And apparently, I have the same relationship with knitting. Apparently, I am incapable of looking at simple mathematical formulas and charts to discover the appropriate numbers I need to knit up a sock. You don't really need a pattern to knit up a pair of vanilla socks -- just the appropriate numbers for your foot, the stitch gauge for the yarn, and viola....finished sock! Geometry in all of its finest.

I frogged several inches of my sock project TWICE over because I was incapable of looking at a simple matrix to find out how many stitches I needed to actually knit.

When I actually did a small try-on, the toe of the sock was too big. Luckily, I didn't actually get any farther than 4" on the sock, so I ripped back two inches, which might not seem like a lot, but that's about 18 rows of stitches AND I'm knitting two at the same time, so ....well, let's just say it was doubly painful.

Why am I knitting up a pair of socks? Because I finally finished the "Viral Clap" shawl/scarf/stole, based off of Clapotis on Named, because it's a viral pattern (i.e. almost all knitters seems to be doing it) and it's smaller than than the prescribed pattern, hence "clap" from "clapotis"

Yeah, I know why mathematicians knit. Because it involes a lot of fricking math & geometry. The socks are only one example.

For this project, because I didn't have the required yardage for the original pattern, I had to figure out patterns finished area & yardage per inch, then make adjustments based on my given yardage and make adjustments to the finished area. I actuallly got paranoid at one point, because I wasn't sure if my calculations were even correct to begin with! Luckily, they were and I had plenty of yardage to spare.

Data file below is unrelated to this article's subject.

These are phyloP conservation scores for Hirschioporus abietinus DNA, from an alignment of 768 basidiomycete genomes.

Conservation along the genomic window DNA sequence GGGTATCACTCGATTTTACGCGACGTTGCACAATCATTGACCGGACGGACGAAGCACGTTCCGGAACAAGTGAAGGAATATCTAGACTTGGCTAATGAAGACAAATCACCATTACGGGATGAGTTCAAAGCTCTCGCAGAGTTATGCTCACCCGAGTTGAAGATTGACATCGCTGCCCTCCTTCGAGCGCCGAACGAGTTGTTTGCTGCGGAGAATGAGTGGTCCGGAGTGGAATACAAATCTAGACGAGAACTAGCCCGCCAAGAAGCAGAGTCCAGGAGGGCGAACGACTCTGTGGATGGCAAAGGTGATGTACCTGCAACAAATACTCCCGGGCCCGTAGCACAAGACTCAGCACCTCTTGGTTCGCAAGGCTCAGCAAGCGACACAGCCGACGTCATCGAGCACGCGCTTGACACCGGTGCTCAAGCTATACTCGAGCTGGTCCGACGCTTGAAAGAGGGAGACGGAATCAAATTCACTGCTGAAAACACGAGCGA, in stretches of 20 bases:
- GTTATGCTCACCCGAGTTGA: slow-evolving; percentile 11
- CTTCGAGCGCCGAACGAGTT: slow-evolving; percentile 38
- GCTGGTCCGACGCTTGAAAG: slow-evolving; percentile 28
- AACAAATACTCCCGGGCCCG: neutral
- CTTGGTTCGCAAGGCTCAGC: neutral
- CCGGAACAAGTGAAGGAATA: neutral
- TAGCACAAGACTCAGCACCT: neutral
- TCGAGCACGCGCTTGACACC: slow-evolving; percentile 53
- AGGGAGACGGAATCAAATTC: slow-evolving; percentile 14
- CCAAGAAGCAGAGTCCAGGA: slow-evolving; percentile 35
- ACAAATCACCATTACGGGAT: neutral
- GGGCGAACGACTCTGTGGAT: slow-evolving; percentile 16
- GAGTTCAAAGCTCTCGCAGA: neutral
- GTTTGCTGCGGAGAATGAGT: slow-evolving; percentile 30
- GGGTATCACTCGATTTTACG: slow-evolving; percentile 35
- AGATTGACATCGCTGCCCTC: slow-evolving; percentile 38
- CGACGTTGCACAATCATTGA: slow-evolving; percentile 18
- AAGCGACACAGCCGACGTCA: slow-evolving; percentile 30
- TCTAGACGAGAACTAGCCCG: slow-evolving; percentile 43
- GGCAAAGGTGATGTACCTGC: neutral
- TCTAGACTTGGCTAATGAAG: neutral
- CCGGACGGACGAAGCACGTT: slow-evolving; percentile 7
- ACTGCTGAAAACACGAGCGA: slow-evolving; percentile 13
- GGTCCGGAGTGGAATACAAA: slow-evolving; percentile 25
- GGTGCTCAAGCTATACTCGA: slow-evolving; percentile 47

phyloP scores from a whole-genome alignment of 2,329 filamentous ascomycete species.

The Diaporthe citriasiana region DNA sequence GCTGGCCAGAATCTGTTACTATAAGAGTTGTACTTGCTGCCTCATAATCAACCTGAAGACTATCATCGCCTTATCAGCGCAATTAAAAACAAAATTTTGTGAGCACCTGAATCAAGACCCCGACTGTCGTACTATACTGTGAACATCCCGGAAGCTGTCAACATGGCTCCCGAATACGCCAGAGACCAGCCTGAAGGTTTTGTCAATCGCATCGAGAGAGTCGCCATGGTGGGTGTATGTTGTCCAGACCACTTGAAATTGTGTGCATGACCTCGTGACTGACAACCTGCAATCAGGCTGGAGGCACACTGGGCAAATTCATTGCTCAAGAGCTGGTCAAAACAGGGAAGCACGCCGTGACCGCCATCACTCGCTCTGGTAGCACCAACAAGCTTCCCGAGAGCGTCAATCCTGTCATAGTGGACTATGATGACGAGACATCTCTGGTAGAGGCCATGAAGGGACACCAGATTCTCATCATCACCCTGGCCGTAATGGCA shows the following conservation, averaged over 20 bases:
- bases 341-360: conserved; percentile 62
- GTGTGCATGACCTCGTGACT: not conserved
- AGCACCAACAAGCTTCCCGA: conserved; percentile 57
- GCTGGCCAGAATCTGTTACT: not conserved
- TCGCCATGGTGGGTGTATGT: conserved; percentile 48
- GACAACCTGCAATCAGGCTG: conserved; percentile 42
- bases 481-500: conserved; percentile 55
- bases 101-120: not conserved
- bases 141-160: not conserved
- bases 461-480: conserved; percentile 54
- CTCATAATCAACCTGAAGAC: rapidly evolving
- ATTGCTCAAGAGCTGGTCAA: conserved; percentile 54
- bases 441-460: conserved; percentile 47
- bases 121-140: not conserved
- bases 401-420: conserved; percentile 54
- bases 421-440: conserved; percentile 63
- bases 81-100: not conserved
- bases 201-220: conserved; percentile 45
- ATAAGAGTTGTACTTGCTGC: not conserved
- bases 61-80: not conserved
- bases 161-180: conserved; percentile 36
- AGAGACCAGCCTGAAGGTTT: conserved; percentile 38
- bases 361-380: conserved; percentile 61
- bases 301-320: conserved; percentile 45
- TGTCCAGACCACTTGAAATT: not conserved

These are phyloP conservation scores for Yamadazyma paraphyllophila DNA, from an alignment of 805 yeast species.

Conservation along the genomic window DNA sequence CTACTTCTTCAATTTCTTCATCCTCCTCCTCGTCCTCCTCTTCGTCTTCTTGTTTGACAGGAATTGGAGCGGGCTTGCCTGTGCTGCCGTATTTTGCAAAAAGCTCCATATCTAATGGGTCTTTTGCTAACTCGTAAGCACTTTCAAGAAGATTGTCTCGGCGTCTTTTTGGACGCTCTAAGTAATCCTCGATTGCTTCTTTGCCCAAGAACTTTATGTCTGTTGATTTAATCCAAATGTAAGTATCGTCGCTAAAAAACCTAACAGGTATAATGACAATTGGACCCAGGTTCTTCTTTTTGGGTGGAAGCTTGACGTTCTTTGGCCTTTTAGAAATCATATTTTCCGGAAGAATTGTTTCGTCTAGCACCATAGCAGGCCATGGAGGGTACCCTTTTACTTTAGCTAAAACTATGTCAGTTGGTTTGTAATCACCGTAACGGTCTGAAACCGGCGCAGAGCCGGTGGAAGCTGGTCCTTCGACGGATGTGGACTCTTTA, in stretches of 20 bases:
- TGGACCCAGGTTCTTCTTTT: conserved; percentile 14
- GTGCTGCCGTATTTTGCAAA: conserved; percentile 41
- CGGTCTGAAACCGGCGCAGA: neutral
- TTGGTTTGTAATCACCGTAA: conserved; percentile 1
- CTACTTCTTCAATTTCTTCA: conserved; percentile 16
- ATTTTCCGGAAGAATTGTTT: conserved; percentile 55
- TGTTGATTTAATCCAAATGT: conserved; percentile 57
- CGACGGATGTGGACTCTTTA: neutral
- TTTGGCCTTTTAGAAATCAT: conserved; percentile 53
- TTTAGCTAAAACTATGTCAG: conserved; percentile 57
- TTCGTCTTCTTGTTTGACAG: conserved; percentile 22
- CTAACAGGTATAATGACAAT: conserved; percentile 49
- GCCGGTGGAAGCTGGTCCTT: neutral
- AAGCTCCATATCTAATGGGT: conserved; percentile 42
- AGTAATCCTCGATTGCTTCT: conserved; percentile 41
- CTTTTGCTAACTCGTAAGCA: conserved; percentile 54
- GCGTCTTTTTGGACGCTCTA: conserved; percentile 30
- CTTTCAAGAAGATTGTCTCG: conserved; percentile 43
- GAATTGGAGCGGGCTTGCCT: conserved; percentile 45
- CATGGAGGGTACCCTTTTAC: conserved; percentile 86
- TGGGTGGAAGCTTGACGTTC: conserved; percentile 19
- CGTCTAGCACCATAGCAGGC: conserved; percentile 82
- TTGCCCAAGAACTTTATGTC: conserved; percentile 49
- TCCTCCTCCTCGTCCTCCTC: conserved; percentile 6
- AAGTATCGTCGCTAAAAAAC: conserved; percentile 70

Yes, I've been doing a lot of math for knitting. Kinda like sewing, except even MORE SO, because with sewing, you have to take account funky body types, including mine that don't conform to standard "pattern measurements" off a "standard" body type. Hmph.

Anyways, here's the finished shawl/stole/scarf...whatever. It can be worn several ways.

Viral Clap 2

Dude, and I'm not even FOND of math says the girl who double-majored in math & CompSci in college....(Yeah, I'm all over theoretical calculus and mathematics to a certain extent. Geometry, not so much, except when it comes to pool & knitting. I really should have paid more attention in class.....Oh, and don't even ask me to figure out the tip amount for a waiter/waitress!